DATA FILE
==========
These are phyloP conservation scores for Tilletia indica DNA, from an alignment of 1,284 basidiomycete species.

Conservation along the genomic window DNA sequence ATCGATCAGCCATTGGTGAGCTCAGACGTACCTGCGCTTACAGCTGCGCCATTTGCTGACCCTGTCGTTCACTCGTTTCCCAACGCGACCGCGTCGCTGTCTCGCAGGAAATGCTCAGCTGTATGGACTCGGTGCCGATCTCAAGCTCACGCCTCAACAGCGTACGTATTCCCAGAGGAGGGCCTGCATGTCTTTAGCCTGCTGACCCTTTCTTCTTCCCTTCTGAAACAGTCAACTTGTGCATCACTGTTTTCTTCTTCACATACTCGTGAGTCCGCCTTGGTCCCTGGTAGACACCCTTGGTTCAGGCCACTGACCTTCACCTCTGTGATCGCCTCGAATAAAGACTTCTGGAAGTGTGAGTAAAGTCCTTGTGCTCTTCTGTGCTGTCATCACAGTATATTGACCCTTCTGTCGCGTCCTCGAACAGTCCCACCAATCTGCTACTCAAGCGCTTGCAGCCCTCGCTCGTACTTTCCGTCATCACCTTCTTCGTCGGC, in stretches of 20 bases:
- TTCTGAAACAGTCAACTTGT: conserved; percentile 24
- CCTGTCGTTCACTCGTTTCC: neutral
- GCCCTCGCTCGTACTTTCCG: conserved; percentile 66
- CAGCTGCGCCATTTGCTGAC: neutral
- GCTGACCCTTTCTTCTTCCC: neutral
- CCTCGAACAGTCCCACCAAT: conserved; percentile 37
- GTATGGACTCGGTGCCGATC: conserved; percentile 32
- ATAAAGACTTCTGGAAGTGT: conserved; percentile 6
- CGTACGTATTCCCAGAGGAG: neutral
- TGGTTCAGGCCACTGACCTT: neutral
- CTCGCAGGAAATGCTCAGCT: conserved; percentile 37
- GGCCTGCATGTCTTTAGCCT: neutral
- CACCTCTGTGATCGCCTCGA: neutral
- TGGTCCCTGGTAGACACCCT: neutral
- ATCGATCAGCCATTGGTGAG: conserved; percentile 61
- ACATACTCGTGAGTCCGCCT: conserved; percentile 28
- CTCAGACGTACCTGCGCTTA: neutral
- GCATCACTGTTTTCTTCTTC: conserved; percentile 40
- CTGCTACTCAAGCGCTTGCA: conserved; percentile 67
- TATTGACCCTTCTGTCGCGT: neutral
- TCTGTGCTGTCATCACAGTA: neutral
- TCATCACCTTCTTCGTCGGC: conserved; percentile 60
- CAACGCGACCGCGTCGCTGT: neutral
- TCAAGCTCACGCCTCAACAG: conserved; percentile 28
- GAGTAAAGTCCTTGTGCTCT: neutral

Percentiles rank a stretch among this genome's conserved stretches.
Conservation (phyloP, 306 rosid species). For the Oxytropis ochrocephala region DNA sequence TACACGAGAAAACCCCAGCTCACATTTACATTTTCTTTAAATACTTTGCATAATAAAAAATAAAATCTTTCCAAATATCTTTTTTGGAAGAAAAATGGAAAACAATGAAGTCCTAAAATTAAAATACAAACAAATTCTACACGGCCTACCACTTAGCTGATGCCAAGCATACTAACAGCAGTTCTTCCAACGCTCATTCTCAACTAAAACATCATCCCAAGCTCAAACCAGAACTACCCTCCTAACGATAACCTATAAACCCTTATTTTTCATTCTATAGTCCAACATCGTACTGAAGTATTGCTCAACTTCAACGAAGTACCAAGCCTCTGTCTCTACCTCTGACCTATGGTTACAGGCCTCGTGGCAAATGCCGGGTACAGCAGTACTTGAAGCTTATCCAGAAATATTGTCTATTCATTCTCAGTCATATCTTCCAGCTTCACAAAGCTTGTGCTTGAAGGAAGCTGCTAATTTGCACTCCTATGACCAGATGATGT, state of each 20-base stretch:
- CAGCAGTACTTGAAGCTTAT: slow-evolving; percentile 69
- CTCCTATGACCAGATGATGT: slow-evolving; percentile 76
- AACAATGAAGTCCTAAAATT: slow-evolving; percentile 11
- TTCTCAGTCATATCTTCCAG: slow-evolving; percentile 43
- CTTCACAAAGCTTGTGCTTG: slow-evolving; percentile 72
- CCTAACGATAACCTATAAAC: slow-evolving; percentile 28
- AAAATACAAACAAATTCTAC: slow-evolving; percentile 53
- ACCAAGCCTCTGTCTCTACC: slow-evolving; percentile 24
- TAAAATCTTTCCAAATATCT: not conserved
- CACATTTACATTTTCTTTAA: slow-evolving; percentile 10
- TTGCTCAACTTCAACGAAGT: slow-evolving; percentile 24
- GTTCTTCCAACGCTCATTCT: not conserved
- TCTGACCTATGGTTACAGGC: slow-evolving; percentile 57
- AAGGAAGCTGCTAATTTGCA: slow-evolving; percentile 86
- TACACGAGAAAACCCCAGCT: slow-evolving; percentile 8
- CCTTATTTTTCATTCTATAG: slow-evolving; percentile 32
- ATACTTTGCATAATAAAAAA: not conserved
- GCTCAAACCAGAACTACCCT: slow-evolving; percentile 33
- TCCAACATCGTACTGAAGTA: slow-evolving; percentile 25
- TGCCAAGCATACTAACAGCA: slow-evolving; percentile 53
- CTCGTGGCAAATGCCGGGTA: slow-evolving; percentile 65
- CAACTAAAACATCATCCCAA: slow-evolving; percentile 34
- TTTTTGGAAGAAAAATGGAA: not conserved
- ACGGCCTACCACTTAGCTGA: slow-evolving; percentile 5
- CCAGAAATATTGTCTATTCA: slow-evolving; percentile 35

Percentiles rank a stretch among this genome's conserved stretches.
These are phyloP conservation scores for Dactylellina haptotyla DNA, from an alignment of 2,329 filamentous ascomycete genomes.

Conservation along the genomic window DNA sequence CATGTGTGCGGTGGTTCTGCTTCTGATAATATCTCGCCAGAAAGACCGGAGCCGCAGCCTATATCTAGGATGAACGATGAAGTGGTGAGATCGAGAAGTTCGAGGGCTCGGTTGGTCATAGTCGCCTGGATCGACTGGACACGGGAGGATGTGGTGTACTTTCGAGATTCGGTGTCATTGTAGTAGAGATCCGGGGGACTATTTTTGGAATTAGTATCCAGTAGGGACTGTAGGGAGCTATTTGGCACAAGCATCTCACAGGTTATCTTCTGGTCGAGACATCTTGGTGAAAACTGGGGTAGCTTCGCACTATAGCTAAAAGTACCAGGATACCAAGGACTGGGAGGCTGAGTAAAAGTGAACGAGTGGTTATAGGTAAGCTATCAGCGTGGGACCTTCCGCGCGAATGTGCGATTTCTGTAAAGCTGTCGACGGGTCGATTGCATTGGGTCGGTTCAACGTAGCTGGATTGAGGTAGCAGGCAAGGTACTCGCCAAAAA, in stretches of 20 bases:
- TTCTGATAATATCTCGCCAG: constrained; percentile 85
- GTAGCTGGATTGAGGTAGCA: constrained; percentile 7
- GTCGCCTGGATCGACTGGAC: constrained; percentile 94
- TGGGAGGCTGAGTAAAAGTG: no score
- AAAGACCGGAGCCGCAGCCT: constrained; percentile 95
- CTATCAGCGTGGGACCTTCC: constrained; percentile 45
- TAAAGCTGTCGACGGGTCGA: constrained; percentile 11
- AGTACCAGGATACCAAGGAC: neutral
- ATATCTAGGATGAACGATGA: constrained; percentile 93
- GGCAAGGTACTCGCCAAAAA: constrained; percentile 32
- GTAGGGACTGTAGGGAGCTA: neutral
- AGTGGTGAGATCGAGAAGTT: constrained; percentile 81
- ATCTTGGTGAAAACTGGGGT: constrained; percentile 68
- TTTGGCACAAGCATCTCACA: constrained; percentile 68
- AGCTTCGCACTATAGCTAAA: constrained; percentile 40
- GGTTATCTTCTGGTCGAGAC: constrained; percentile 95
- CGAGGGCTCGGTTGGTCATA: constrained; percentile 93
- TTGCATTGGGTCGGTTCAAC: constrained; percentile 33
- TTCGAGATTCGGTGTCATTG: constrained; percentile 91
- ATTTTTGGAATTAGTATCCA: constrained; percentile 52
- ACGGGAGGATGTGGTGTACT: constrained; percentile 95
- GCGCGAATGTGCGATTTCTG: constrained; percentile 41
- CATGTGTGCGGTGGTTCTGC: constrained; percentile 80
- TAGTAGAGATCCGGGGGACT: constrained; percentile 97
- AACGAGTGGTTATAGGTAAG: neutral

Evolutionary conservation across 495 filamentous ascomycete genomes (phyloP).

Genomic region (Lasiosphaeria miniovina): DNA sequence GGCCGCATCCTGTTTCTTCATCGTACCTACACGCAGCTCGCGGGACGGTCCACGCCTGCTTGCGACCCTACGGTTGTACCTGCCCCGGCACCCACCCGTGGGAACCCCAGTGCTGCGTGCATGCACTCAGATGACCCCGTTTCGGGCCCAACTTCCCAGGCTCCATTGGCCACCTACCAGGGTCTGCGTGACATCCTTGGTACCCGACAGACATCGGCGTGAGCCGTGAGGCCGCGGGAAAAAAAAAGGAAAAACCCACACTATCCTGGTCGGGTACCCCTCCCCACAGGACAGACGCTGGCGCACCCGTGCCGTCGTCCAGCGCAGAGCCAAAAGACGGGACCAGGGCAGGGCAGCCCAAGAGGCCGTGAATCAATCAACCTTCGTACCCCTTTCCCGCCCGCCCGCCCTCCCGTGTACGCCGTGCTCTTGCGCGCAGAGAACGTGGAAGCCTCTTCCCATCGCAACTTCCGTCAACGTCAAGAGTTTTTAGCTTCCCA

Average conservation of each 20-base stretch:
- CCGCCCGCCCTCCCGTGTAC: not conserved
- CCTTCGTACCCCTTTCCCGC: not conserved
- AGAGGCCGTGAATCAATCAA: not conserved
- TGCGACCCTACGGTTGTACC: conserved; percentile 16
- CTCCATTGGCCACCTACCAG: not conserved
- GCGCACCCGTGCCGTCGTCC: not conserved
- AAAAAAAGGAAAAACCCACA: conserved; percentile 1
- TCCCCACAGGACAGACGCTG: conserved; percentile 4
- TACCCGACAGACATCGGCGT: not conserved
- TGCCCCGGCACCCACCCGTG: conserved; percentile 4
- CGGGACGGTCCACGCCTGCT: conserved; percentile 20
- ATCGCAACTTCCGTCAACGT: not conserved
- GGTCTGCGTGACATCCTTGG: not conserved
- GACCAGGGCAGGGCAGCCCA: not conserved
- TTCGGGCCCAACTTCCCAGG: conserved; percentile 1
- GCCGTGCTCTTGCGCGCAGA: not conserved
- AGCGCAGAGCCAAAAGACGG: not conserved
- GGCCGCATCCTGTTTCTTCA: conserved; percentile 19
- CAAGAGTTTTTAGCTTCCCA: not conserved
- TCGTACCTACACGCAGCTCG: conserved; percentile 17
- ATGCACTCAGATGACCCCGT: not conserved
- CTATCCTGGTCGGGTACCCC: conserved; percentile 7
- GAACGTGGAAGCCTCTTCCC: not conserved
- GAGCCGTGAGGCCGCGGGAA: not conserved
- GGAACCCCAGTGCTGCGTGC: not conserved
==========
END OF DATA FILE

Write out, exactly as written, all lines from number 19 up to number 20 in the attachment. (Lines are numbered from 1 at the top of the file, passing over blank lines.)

- CTCAGACGTACCTGCGCTTA: neutral
- GCATCACTGTTTTCTTCTTC: conserved; percentile 40